New study aims to use doggy DNA to understand cancer.

The Translational Genomics Research Institute and the Van Andel Research Institute, in partnership with the National Cancer Institute, the University of Pennsylvania, and Michigan State University, have created the Canine Hereditary Cancer Consortium to better understand cancer in dogs and humans. 

The research features an unprecedented collaboration of veterinarians, scientists, research institutes, government entities, and corporations to accelerate the development of a cure.

By using the DNA in canine saliva, blood, and tumor samples, the scientists hope to better understand the genetic causes of cancer that will lead to treatment for both humans and canines. Having access to canine samples will allow researchers to study diseases, like sarcomas, where the scarcity of human samples makes it difficult to study.

The Canine Hereditary Cancer Consortium will be funded by a 2-year, $4.3 million federal stimulus grant and an additional $1 million provided by PetSmart and Hill’s Pet Nutrition. The research is also endorsed by the American Kennel Club and the Morris Animal Foundation

In addition to cancer, TGen and VARI eventually will study neurological and behavioral disorders as well as hearing loss and other debilitative conditions.

In a world where one of three dogs, one of two men, and two of three women will be affected by cancer, it’s important to pool our resources to finally beat this horrible disease.

News: Karen B. London
Visual Versus Vocal Cues
Dogs watch us and we talk to them

There’s a little list in my mind of information that dog trainers know and that they wish everyone knew. At the top of that list is the fact that dogs primarily communicate with visual signals whereas humans most often express themselves vocally. This difference explains so much of the confusion between our otherwise largely compatible species.

 

Dogs often pick up on visual cues that we use, inadvertently or not, when training them. So, if during training, we use a hand gesture while saying "sit," most dogs will learn that the hand gesture means to put their bottom on the ground long before they figure out that the word "Sit" means to do the same thing.

 

Research has shown that dogs learn visual signals faster than vocal signals. Therefore, it is most likely that if your dog is sitting when presented with both cues, he already knows the visual cue on its own. To check for sure, you can experiment by giving just the visual cue and see if your dog sits.

 

We often think our dogs are responding to what we are saying, but often they are actually responding to what we are doing. Dogs are watching us and we are talking to them. Dogs can't figure out what their humans are trying to convey and we can't figure out why our dogs aren't listening.

 

Simply being aware of this difference between dogs and people helps avoid the problems that often result. For more information, check out this short article I wrote for my local paper about visual versus vocal cues.

News: Guest Posts
Cats 1, Dogs 0
Study links asthma risk to dogs, not cats

I feel like I have a built-in radar for dog versus cat stories. Or rather, I’m sort of a magnet for them. I know it drives some Bark readers crazy—those who don’t feel a need to make comparisons and think I should stop feeding the feud. Well, if you are such a high-minded egalitarian read no further. If you’re with me (and keeping score), add a hash mark to the “Cat’s rule” side of the ledger.

 

A recent study, led by Dr. Chris Carlsten of Vancouver General Hospital in British Columbia, Canada, revealed a three-fold increase in the risk of asthma for children who were exposed to high levels of dog allergen. According to Carlsten, the culprit may be high levels of endotoxin on dogs, a microorganism known to cause inflammation in the lungs. Meanwhile, neither cat nor dust-mite exposure seemed to increase a child’s asthma risk. I wonder if parents who read the study will opt for cats when Susie and Jimmy start begging for a pet? (A big meow to our friends over at PawNation for this story.)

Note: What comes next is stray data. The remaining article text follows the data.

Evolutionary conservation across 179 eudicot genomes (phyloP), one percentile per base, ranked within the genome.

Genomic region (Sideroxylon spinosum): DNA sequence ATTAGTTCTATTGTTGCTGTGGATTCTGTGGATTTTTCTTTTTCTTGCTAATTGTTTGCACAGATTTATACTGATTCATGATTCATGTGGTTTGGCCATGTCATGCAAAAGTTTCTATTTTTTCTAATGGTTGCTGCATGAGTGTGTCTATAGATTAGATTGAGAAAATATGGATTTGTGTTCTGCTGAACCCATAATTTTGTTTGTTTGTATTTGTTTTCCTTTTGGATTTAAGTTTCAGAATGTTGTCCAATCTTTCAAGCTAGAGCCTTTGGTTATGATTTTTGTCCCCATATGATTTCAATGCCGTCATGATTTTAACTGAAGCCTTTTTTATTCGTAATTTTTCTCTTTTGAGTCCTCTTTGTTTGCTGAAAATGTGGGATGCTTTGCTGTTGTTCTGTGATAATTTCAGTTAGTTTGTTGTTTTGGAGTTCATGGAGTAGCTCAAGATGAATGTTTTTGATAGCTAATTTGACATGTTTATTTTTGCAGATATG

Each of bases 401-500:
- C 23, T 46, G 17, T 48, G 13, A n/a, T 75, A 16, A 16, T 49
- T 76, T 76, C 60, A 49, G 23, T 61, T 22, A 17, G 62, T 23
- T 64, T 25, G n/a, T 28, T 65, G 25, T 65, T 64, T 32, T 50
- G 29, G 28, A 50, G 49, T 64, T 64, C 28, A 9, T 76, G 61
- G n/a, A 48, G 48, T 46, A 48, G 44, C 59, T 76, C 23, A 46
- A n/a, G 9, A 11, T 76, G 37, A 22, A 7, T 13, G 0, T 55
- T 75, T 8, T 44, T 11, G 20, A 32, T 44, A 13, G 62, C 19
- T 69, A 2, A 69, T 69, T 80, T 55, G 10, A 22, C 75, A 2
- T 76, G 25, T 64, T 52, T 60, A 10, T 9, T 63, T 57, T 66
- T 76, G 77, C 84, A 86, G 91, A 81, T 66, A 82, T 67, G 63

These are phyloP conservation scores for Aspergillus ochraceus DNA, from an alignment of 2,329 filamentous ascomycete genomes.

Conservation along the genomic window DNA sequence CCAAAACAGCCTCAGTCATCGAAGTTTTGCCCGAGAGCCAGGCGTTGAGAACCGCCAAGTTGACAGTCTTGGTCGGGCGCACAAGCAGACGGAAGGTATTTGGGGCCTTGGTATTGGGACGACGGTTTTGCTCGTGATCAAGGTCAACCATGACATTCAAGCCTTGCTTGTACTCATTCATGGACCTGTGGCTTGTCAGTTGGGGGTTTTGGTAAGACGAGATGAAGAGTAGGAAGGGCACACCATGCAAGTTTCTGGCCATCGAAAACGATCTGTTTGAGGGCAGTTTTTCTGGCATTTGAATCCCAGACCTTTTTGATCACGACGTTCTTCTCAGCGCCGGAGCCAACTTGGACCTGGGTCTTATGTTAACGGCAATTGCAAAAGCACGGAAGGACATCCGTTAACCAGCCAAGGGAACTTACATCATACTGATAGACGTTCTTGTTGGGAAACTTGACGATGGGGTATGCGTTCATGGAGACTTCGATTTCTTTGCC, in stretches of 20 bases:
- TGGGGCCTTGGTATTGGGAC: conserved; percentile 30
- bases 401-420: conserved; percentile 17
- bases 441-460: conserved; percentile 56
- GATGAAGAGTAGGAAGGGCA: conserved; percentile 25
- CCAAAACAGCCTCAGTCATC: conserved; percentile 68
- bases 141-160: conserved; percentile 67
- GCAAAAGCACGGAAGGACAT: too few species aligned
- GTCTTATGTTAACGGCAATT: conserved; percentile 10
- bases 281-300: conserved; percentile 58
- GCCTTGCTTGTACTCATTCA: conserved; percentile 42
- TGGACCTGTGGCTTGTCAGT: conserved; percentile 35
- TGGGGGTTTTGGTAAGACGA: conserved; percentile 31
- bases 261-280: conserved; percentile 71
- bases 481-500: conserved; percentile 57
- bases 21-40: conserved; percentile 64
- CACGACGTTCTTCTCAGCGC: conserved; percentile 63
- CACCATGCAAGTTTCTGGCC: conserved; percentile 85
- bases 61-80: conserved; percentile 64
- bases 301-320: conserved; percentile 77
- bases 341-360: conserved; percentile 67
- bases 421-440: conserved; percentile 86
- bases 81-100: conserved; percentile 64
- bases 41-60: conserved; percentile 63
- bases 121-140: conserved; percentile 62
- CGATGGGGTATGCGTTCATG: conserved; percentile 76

News: Karen B. London
Decoding Dog Growls
Each kind contains specific information

Dogs growl in different contexts—when guarding something of value, when threatened by a stranger and during play. These growls can sound remarkably similar to the novice human ear, but a new study in the journal Animal Behavior suuggests that the meanings of these growls are very different to dogs.

  Scientists in Hungary recorded growls by dogs in different situations and analyzed the structure of the calls. The growls recorded during play were very different than the other two calls in that they were shorter and higher in pitch.   In an experiment that was also a part of their study, they allowed a dog to approach a high quality food item (a cooked meaty bone) when alone in a room. Then, they piped in the recorded sound of either a growl made when a dog was threatened by a stranger or a growl made by a dog guarding a bone. They tested 41 dogs in this way and found that dogs were significantly more likely to back away from the bone when they heard the bone-guarding growl than when they heard the threatened-by-a-stranger growl.   Dogs have a huge range of vocalizations and yet much remains to be learned about the differences in meanings and structure of their acoustic communication. This study is one step towards a fuller understanding of the vocal repertoire of dogs.

 

News: Karen B. London
Lost Wallets
Can your dog’s photo help?

According to a psychology study by Richard Wiseman in Edinburgh, Scotland, the likelihood that your lost wallet will be returned to you is influenced by the photos in it. The highest percentage of wallets were returned when there was a baby picture inside (88 percent), but the next most effective photo was one of a dog at 53 percent. A family portrait prompted a 48% return rate while wallets with photos of an elderly couple were only returned 28 percent of the time. Only 20 percent of wallets without photos but containing a charity receipt were returned, and 15 percent of those without a photo or a receipt were turned in. So, that photo of your dog may be great insurance against the loss of a wallet, though a baby picture is even better.

  The scientist who conducted the study says the results suggest that people are naturally compassionate and want to protect vulnerable babies. So, what do you think? Do puppies make people react in the same way as babies but perhaps not as intensely? Do puppies cause the same strong reaction as babies in some people but not others? Or is the reaction a different, though also caring response? What else could explain what the researchers found?